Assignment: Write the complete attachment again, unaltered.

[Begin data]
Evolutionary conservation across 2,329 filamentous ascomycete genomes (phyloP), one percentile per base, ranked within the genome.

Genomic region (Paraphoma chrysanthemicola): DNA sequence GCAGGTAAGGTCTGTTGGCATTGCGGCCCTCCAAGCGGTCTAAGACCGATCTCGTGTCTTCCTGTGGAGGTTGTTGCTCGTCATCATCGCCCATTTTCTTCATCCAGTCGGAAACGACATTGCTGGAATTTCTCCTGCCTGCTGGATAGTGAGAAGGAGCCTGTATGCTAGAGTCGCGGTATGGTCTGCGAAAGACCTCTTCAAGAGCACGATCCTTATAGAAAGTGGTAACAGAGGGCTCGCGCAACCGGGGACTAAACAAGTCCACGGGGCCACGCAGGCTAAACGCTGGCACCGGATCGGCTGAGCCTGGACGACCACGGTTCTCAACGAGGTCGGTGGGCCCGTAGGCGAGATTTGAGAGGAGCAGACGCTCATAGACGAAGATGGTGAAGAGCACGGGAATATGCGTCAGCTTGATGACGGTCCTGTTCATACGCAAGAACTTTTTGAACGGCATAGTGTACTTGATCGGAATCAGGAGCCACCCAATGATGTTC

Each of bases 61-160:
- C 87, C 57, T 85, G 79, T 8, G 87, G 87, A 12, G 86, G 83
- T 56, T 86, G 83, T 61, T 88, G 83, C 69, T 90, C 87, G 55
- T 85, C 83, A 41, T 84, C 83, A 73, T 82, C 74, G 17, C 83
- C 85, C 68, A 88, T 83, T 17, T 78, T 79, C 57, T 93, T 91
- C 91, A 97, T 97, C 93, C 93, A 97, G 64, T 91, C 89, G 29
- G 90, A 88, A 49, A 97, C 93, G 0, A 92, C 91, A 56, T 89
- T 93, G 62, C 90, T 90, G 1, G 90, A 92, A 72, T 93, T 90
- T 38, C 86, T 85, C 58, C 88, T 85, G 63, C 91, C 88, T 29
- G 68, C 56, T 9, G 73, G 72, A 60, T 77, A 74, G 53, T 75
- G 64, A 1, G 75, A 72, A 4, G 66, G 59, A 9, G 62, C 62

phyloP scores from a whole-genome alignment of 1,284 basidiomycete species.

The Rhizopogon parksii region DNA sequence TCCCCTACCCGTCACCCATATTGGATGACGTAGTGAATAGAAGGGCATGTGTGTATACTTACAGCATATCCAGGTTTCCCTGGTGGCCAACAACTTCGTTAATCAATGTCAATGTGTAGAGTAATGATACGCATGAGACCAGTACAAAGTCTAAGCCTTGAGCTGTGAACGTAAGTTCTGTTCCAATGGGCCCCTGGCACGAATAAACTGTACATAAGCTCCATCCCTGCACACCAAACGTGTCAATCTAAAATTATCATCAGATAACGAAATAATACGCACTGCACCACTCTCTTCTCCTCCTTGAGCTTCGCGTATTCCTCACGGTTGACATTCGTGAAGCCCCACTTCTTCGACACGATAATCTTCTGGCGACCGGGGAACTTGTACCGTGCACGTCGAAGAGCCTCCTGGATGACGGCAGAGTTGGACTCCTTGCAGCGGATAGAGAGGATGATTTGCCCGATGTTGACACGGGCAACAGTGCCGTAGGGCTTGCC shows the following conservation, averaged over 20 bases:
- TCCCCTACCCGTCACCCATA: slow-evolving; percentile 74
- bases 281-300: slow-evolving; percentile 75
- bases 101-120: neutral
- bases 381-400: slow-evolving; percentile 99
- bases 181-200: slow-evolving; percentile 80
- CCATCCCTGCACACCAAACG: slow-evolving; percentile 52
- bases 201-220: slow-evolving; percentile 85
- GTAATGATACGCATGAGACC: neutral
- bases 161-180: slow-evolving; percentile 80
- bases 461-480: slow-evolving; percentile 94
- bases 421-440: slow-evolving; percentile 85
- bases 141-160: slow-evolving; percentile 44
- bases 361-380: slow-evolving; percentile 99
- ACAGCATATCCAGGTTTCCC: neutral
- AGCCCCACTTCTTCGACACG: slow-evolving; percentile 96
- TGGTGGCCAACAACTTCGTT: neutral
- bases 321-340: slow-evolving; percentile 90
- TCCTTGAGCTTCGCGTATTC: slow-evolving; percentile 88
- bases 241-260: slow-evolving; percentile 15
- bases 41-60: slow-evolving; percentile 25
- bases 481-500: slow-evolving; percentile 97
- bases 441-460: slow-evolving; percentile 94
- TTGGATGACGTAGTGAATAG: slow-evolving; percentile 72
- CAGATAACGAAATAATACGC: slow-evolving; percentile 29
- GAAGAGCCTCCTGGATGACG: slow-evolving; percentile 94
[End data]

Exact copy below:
Evolutionary conservation across 2,329 filamentous ascomycete genomes (phyloP), one percentile per base, ranked within the genome.

Genomic region (Paraphoma chrysanthemicola): DNA sequence GCAGGTAAGGTCTGTTGGCATTGCGGCCCTCCAAGCGGTCTAAGACCGATCTCGTGTCTTCCTGTGGAGGTTGTTGCTCGTCATCATCGCCCATTTTCTTCATCCAGTCGGAAACGACATTGCTGGAATTTCTCCTGCCTGCTGGATAGTGAGAAGGAGCCTGTATGCTAGAGTCGCGGTATGGTCTGCGAAAGACCTCTTCAAGAGCACGATCCTTATAGAAAGTGGTAACAGAGGGCTCGCGCAACCGGGGACTAAACAAGTCCACGGGGCCACGCAGGCTAAACGCTGGCACCGGATCGGCTGAGCCTGGACGACCACGGTTCTCAACGAGGTCGGTGGGCCCGTAGGCGAGATTTGAGAGGAGCAGACGCTCATAGACGAAGATGGTGAAGAGCACGGGAATATGCGTCAGCTTGATGACGGTCCTGTTCATACGCAAGAACTTTTTGAACGGCATAGTGTACTTGATCGGAATCAGGAGCCACCCAATGATGTTC

Each of bases 61-160:
- C 87, C 57, T 85, G 79, T 8, G 87, G 87, A 12, G 86, G 83
- T 56, T 86, G 83, T 61, T 88, G 83, C 69, T 90, C 87, G 55
- T 85, C 83, A 41, T 84, C 83, A 73, T 82, C 74, G 17, C 83
- C 85, C 68, A 88, T 83, T 17, T 78, T 79, C 57, T 93, T 91
- C 91, A 97, T 97, C 93, C 93, A 97, G 64, T 91, C 89, G 29
- G 90, A 88, A 49, A 97, C 93, G 0, A 92, C 91, A 56, T 89
- T 93, G 62, C 90, T 90, G 1, G 90, A 92, A 72, T 93, T 90
- T 38, C 86, T 85, C 58, C 88, T 85, G 63, C 91, C 88, T 29
- G 68, C 56, T 9, G 73, G 72, A 60, T 77, A 74, G 53, T 75
- G 64, A 1, G 75, A 72, A 4, G 66, G 59, A 9, G 62, C 62

phyloP scores from a whole-genome alignment of 1,284 basidiomycete species.

The Rhizopogon parksii region DNA sequence TCCCCTACCCGTCACCCATATTGGATGACGTAGTGAATAGAAGGGCATGTGTGTATACTTACAGCATATCCAGGTTTCCCTGGTGGCCAACAACTTCGTTAATCAATGTCAATGTGTAGAGTAATGATACGCATGAGACCAGTACAAAGTCTAAGCCTTGAGCTGTGAACGTAAGTTCTGTTCCAATGGGCCCCTGGCACGAATAAACTGTACATAAGCTCCATCCCTGCACACCAAACGTGTCAATCTAAAATTATCATCAGATAACGAAATAATACGCACTGCACCACTCTCTTCTCCTCCTTGAGCTTCGCGTATTCCTCACGGTTGACATTCGTGAAGCCCCACTTCTTCGACACGATAATCTTCTGGCGACCGGGGAACTTGTACCGTGCACGTCGAAGAGCCTCCTGGATGACGGCAGAGTTGGACTCCTTGCAGCGGATAGAGAGGATGATTTGCCCGATGTTGACACGGGCAACAGTGCCGTAGGGCTTGCC shows the following conservation, averaged over 20 bases:
- TCCCCTACCCGTCACCCATA: slow-evolving; percentile 74
- bases 281-300: slow-evolving; percentile 75
- bases 101-120: neutral
- bases 381-400: slow-evolving; percentile 99
- bases 181-200: slow-evolving; percentile 80
- CCATCCCTGCACACCAAACG: slow-evolving; percentile 52
- bases 201-220: slow-evolving; percentile 85
- GTAATGATACGCATGAGACC: neutral
- bases 161-180: slow-evolving; percentile 80
- bases 461-480: slow-evolving; percentile 94
- bases 421-440: slow-evolving; percentile 85
- bases 141-160: slow-evolving; percentile 44
- bases 361-380: slow-evolving; percentile 99
- ACAGCATATCCAGGTTTCCC: neutral
- AGCCCCACTTCTTCGACACG: slow-evolving; percentile 96
- TGGTGGCCAACAACTTCGTT: neutral
- bases 321-340: slow-evolving; percentile 90
- TCCTTGAGCTTCGCGTATTC: slow-evolving; percentile 88
- bases 241-260: slow-evolving; percentile 15
- bases 41-60: slow-evolving; percentile 25
- bases 481-500: slow-evolving; percentile 97
- bases 441-460: slow-evolving; percentile 94
- TTGGATGACGTAGTGAATAG: slow-evolving; percentile 72
- CAGATAACGAAATAATACGC: slow-evolving; percentile 29
- GAAGAGCCTCCTGGATGACG: slow-evolving; percentile 94